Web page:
FAQ: How does the Tracker produce more energy? Part 2, face directly at the sun.

Facing directly at the sun means receiving the maximum of the light’s energy. Sunlight falls on a fixed-mount solar array from an indirect angle at all times of the year except two moments. (The precise moments will depend on the tilt and orientation of the array. The ideal fixed-mount array will be perpendicular to the sun only at solar noon on the two equinoxes.) A seasonally adjusted array that has a different tilt for the summer and winter halves of the year will be perpendicular to the sun at only four moments.

Because of this indirect angle to the sun, some of the potential light is lost. Some passes by altogether, and some reflects off as glare. Read more

FAQ: How does the Tracker produce more energy? Part 1, longer days.

During the summer half of the year—from the day after the spring equinox to the day before the autumn equinox—the sun is rising out of the northeast and setting in the northwest (in the northern hemisphere). The “ideal” fixed-mount solar array is oriented due south, since that is the way that it will produce as much energy as it can. However, any time the sun is in the northern half of the sky, which occurs in the morning and afternoon for half of the year, the sun will then be behind the fixed array. Read more

Solar Day, Solar Night

Elon Musk and Tesla have recently announced a major initiative accelerating the transition to a solar future. They are taking their battery technology out of their cars and making it available for houses and the grid. Although the initial release is several months away, and technical details are still lacking, it is a huge and exciting step towards a solar future. Take a look at his video and spread the word:

Community solar forum videos available

Bob the Green Guy recorded two recent “community solar” forums. His videos are now available for your viewing pleasure:

The second forum at the Montshire Museum was particularly interesting. The first speaker was Kevin Jones, director of the Energy Law Clinic at Vermont Law School, which has recently published a report on community solar. He pointed out important legal details which are often glossed over.

The first key points he emphasized is that many so-called “community solar” projects do not actually provide solar to their participants, because they sell off the Renewable Energy Certificates (RECs) associated with the developments. As a result, any explicit or implicit suggestion that participants of these projects receive solar energy is, in the words of the Federal Trade Commission, “deceptive marketing.” (16 CFR §260.15(d).) Instead of providing their customers with solar energy, developers of such projects actually provide their customers with what is called the “residual mix,” consisting of 60% fossil fuel generation, 37% nuclear generation, with a mere 0.16% solar.

Your energy from Solaflect v1     Your energy if RECs are sold v1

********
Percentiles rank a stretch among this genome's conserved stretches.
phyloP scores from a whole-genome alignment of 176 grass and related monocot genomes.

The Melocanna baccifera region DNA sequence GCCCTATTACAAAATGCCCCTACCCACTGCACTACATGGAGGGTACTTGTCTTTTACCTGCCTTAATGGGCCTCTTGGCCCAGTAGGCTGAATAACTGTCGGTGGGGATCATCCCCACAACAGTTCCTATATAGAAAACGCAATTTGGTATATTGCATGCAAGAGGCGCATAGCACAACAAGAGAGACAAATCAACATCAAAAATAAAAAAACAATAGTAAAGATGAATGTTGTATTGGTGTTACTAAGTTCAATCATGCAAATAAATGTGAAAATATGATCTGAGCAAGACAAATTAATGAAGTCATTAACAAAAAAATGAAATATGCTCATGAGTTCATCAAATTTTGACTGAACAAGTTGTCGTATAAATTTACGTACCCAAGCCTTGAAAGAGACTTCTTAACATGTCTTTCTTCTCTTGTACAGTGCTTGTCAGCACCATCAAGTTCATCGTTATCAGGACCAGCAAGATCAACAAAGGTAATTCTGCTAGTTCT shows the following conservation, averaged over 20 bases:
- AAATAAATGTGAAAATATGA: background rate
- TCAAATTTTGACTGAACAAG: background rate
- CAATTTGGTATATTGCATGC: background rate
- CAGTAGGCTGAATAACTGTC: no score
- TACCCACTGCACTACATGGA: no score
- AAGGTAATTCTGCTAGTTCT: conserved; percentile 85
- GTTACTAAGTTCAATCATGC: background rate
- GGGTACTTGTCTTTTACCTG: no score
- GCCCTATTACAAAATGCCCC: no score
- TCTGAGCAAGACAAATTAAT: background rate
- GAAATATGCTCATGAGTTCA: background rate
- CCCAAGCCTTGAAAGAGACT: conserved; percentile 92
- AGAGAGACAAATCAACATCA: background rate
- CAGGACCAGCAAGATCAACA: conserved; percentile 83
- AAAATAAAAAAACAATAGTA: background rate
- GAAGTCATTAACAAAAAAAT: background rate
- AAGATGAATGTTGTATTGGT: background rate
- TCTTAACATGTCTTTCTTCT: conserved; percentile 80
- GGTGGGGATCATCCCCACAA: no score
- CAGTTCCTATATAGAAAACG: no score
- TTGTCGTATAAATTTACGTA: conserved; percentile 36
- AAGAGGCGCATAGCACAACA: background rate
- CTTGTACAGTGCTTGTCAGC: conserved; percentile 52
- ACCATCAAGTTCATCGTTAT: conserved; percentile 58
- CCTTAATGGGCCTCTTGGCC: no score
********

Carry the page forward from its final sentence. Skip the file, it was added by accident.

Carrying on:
The other point he makes—easy to miss as it happened quickly—is that these sales of RECs do not help to accelerate the development of solar energy. Instead, selling RECs from “community solar” projects actually slows down the overall build out of solar.

Solaflect Energy does not sell any RECs associated with our Community Solar Parks. Our participants are truly going solar, and saving money at the same time.

Solaflect is hiring

Solaflect Energy is looking for an enthusiastic sales person to increase the presence of Solaflect Suspension PV Trackers throughout Vermont and NH. The ideal candidate is personable, and has excellent telephone, interpersonal, presentation, writing and computer skills. Several years of success in consultative sales is ideal, but we are willing to train the right person. A strong interest, background and knowledge in solar or environmental issues is also desirable. A high level of trust and integrity is a requirement for the position.

If you would like to be considered for this position, please send a resume and cover letter to Thera Callahan, tcallahan@solaflect.com.

Successful Season of Suspension PV Tracker Installations

Winter Solar

Winter is coming in Vermont and we are rushing to get our last Suspension PV Trackers into the ground before it is frozen. We have had a great reception in Vermont and New Hampshire, and have had a great season of installing Trackers. Thank you to our new customers!

SunShot Incubator Award

SunShot Incubator Award

Solaflect Energy has won its second $1 million SunShot Incubator award from the U.S. Department of Energy. This nationally competitive peer-reviewed award was granted for Solaflect to continue to refine the material and labor efficient Suspension design of heliostats.
The Suspension HeliostatTM is now even more efficient! Additional steel continues to be eliminated, creating the world’s most material efficient heliostat.

Another Successful Thayer Team

Thayer School of Engineering

Solaflect Energy is fortunate to have a close relationship with the Thayer School of Engineering at Dartmouth College. For the third time, a Thayer team of engineering students has spent six months working with Solaflect Energy. The current team just finalized their project to rave reviews of the outside review team composed of professional engineers. Congratulations to the team.